{"active":true,"name":"Printrbot Plus","online":0,"slug":"Printrbot_Plus1"},
{"active":true,"name":"Anet A8","online":1,"slug":"Anet_A8"}],"version":"0.86.2"}

You can probably deduce that the big hex string is your API key (this one’s fake). You can see my three printers which the server knows as Monoprice_Select_mini, Printrbot_Plus1, and Anet_A8.

Next, try to do a printer home. You should jog the print head somewhere so you get a dramatic homing when it works. Try this (substituting your details for the bold text, of course):


The URL encoded characters after “data=” are actually these characters: {"cmd":"G28"}. You can probably enter them that way into your browser and it will convert them, depending which browser you use. Repetier won’t send anything exciting back to the browser, but if all went well, your printer should home.

By the way, forwarding an external port to your 3D printer is a security hole. For a normal set up, you could ask Repetier to authenticate users or keep the service safe with, say, port knocking, VPN, or some other secure scheme. The problem is IFTTT — the thing we’ll use in the next step — is going to need to talk to the printer from outside and it isn’t going to know how to authenticate or otherwise open your ports.

If you were serious about using this and serious about security, you could write a small web service that would do something smarter to authenticate you and then forward the request to Repetier which would no longer be outside-facing. However, whatever authentication method you use would have to be one that IFTTT could handle without exposing your secrets (in other words, just passing a password in plain text isn’t the answer).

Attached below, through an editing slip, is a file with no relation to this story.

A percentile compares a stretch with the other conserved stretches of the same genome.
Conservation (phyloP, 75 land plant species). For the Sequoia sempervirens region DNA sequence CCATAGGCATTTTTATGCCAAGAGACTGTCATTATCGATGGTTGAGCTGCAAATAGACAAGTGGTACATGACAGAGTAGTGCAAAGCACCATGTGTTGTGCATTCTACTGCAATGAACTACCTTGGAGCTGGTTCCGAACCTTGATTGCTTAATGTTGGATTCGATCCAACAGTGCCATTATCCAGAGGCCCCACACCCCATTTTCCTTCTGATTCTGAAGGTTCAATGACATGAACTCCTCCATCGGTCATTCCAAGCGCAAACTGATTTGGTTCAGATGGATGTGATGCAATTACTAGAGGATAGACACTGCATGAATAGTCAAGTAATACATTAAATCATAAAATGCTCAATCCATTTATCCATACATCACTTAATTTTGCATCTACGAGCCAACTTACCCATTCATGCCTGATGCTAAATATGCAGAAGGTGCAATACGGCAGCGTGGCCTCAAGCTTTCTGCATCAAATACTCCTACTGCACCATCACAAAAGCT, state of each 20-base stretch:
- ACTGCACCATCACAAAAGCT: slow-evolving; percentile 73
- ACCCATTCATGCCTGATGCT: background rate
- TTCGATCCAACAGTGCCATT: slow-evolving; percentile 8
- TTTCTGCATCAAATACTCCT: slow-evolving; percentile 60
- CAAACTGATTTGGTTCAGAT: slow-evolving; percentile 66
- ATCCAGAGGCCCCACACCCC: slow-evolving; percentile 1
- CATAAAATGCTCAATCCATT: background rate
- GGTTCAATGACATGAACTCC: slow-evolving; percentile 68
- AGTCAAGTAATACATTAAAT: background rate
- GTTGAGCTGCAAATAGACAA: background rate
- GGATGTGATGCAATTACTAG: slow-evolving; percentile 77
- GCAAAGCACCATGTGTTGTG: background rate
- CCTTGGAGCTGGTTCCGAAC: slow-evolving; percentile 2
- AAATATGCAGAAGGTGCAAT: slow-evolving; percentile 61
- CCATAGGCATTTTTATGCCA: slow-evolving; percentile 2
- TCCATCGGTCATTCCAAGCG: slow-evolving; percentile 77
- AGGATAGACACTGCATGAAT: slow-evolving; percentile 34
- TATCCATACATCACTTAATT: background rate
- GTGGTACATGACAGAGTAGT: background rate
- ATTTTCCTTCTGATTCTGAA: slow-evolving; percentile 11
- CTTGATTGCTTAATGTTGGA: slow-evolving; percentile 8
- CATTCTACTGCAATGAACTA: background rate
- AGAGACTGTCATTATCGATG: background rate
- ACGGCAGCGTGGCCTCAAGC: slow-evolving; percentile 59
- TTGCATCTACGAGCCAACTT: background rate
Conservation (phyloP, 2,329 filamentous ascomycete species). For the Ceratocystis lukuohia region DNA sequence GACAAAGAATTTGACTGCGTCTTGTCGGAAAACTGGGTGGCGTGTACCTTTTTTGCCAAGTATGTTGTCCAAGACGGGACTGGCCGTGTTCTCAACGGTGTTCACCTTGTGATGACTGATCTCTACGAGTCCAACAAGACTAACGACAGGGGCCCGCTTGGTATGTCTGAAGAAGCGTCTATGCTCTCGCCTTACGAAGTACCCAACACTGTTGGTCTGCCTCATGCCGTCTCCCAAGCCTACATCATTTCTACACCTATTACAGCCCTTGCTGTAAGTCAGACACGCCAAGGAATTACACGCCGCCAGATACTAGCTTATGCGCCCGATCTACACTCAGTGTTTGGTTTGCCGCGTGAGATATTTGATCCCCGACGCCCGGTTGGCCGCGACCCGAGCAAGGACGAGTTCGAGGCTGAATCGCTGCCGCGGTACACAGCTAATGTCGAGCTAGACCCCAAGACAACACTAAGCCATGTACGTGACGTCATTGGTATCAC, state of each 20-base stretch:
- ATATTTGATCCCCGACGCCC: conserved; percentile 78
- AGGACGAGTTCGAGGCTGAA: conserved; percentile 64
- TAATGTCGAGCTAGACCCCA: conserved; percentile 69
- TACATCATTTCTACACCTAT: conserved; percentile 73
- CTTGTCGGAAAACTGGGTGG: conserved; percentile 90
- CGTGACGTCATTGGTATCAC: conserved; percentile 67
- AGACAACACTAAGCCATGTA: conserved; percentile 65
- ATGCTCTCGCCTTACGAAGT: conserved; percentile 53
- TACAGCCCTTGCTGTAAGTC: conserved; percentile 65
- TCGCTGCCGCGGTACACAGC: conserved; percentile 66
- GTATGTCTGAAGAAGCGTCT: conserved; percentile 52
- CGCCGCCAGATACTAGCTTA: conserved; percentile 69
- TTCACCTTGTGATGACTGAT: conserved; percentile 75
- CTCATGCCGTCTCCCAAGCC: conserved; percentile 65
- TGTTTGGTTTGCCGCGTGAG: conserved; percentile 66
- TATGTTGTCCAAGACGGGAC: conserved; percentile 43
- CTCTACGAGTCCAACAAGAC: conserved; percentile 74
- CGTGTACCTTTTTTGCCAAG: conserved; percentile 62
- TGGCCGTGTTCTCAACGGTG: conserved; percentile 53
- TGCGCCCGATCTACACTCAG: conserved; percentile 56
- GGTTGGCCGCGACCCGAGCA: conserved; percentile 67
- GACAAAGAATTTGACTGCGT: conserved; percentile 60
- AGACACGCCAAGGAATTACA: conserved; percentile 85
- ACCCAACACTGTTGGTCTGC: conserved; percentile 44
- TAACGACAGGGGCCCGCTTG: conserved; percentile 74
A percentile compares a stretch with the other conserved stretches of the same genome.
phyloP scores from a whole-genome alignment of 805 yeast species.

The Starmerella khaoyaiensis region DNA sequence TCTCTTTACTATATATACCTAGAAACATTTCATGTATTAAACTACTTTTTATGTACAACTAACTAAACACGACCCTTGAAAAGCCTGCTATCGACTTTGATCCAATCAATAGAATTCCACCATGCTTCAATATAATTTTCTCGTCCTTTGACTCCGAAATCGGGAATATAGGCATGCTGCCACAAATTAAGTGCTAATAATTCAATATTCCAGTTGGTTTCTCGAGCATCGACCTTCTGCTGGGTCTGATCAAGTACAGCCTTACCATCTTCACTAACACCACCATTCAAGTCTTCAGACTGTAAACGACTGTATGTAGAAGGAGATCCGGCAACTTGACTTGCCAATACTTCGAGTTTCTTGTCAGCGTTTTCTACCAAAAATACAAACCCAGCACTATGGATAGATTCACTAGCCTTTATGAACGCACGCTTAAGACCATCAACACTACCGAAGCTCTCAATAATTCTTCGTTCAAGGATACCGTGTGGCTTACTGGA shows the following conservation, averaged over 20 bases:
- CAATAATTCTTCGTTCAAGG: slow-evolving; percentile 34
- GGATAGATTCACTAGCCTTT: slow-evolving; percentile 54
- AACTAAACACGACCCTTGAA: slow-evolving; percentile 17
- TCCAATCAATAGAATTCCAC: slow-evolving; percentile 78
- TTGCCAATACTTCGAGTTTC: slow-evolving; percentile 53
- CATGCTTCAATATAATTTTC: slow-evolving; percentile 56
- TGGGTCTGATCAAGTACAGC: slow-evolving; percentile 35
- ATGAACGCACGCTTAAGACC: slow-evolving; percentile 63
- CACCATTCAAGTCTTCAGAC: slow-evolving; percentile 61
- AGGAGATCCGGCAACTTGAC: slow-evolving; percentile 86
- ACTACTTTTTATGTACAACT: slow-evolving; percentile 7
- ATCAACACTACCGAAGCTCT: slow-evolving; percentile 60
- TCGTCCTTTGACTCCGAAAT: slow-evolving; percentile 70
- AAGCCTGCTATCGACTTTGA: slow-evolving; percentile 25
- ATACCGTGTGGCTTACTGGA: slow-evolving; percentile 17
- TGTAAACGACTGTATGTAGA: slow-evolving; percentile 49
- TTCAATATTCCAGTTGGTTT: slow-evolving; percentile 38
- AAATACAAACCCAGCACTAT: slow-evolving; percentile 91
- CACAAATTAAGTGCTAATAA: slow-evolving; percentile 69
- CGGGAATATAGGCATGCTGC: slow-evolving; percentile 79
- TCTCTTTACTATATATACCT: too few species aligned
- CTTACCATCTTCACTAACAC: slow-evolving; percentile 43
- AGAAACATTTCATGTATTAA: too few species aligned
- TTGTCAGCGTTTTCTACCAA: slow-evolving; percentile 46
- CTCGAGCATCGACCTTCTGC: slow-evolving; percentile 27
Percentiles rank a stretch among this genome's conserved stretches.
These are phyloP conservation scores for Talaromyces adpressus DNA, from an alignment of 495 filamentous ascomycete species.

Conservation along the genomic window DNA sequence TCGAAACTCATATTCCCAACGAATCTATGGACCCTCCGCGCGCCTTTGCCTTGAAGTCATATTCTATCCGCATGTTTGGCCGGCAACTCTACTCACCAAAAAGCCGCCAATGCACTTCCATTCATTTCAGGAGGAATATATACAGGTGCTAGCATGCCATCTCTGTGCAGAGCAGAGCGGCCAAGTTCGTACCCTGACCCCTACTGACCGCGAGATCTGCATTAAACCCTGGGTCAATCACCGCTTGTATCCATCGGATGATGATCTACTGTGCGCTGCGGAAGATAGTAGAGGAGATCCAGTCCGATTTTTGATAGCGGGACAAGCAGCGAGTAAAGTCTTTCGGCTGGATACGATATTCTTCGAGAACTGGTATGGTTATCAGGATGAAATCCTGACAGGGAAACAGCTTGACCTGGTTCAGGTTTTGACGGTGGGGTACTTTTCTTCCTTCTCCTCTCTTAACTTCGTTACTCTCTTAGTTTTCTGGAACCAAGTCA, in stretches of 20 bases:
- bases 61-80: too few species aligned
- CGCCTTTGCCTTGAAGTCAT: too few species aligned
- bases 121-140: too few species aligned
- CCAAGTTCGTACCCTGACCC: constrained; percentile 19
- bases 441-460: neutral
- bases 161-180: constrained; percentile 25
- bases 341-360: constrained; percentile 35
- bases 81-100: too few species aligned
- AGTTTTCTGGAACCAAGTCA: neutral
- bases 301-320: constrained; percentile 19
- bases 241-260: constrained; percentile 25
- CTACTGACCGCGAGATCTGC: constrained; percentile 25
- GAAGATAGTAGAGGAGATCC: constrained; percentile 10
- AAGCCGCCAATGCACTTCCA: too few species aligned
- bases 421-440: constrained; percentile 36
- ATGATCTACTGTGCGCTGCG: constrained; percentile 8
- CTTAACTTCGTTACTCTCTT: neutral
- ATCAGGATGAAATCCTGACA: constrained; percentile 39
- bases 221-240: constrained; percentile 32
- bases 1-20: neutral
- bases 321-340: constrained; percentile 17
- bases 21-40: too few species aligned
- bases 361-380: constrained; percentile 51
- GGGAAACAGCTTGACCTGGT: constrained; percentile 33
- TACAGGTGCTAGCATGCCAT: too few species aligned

In my case, I didn’t feel too worried that during the times my printer is on that someone would scan all the ports I expose looking for 3D printing servers and start printing spam on my printers.

If Then

Once you have your web service working and accessible, you can open up IFTTT. Sign in and go to the My Applets page. Click New Applet. You’ll see “if + this then that” and you want to click the plus sign.

From the list of services, find Amazon Alexa (the search box works well). When you click that service, pick “Say a Specific Phrase”.  From there you will tell IFTTT what you want Alexa to listen for after the word “Trigger.” For example, you might enter “3d printer home.” For some reason, the text has to be all in lower case and sometimes you have to spell things like they sound so Alexa will understand. For example, “anet” required me to say “Ahhh-net” which was too hard to remember, so I changed that pretty fast.

Press “Create Trigger” and you’ll now see a plus sign between the word “then” and “that” — press it. Find the service called Webhooks and click it. There will be a single choice called “Make a web request.” Click that.

In the URL box, you can put the whole string you had working in your browser. You can use the non-URL encoded characters here. For the method, select GET and the content type is application/json. You can leave the body field blank. Click Create Action and then Finish. That’s it!


Now to home your printer just say “Alexa, trigger 3d print home.” IFTTT doesn’t give you much in the way of diagnostics, so if it doesn’t work, you’ll have to play around a bit. I actually changed mine to “3d printer” but I probably need to change it again since I have more than one I need to command.

You can add as many of these commands as you like. For example, the commands “M140 S50 M104 S190 T0” would heat your bed and extruder up to 50 and 190 degrees. You could turn on the fans, home the Z axis (my favorite), or anything else you can do in G code.

You can also do some things that aren’t in G code. For that, you’ll need to read the Repetier API documentation. For example, the copyModel command can start a job, and stopJob might be handy if you are across the room and notice the print has fallen off the bed. For that matter, if you are watching over a web camera and you have an Alexa nearby, that might be really handy!

This is a quick and easy way to add voice control to your printer. You might find it is one of the better uses for your virtual assistant. It would be nice if there was a more secure way to expose the service. Also, I am aware most people use Octoprint and that should be able to pull the same trick. If you’ve managed either of those, please tell us how you pulled it off in the comments below.